May 2, 2024 - News

What they're saying: Medical professionals' dreams for maternal health

a lightbulb with a glowing medical cross filament

Illustration: Tiffany Herring/Axios

This year's NWA Health Summit took place all day yesterday in Fayetteville and honed in maternal health care in Arkansas.

Why it matters: Arkansas' maternal mortality rate has doubled the national average in recent years.

  • Arkansas had the second-highest infant mortality rate in the country in 2021, with 8.59 deaths per 1,000 live births, according to the CDC.

During a panel with doctors and a midwife, moderator Nirvana Manning, chair of the Department of Obstetrics and Gynecology at UAMS, asked participants how they would improve maternal health if they had unlimited resources.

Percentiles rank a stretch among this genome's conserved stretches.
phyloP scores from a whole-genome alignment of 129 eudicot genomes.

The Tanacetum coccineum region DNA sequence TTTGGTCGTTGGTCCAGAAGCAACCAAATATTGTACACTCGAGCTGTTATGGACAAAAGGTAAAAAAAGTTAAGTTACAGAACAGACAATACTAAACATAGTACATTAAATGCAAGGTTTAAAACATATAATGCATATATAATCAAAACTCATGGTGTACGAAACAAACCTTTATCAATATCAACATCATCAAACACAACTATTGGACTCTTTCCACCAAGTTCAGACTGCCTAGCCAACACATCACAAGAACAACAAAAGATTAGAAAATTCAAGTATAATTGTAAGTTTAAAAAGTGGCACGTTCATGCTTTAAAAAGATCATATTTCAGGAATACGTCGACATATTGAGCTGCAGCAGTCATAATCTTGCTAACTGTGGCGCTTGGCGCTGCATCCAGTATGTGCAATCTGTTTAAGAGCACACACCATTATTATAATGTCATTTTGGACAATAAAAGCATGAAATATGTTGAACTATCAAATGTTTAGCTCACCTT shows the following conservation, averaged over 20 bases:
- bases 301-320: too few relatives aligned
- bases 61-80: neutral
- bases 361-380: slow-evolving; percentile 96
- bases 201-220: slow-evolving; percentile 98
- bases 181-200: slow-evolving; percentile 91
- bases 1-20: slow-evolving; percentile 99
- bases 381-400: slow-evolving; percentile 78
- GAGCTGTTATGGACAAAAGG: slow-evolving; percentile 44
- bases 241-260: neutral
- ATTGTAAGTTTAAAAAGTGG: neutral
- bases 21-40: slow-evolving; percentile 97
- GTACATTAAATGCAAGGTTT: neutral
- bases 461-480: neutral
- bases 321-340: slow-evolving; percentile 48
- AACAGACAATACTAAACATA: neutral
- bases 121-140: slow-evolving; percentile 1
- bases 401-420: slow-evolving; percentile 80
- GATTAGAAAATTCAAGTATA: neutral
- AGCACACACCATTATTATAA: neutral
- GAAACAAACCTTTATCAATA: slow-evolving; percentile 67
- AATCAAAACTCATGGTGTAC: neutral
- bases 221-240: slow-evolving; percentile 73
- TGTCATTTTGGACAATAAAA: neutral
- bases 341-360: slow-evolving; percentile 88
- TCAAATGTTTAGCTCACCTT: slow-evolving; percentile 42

• Here's what made the top of their lists.

Everyone would have the same childbirth and prenatal education classes offered through their clinics early on in their pregnancies, said SaraBeth Askins, maternal fetal medicine specialist at Baptist Health in Fort Smith.

"Even before people are pregnant, I would actually just revamp our whole food-system industry in this country because our young kids are eating so much processed garbage food and it's everywhere," said Dr. Serena Pierson, an OB-GYN at Willow Creek Women's Clinic in Johnson.

  • Unhealthy diets and lifestyle habits like not exercising are often to blame for chronic diseases.

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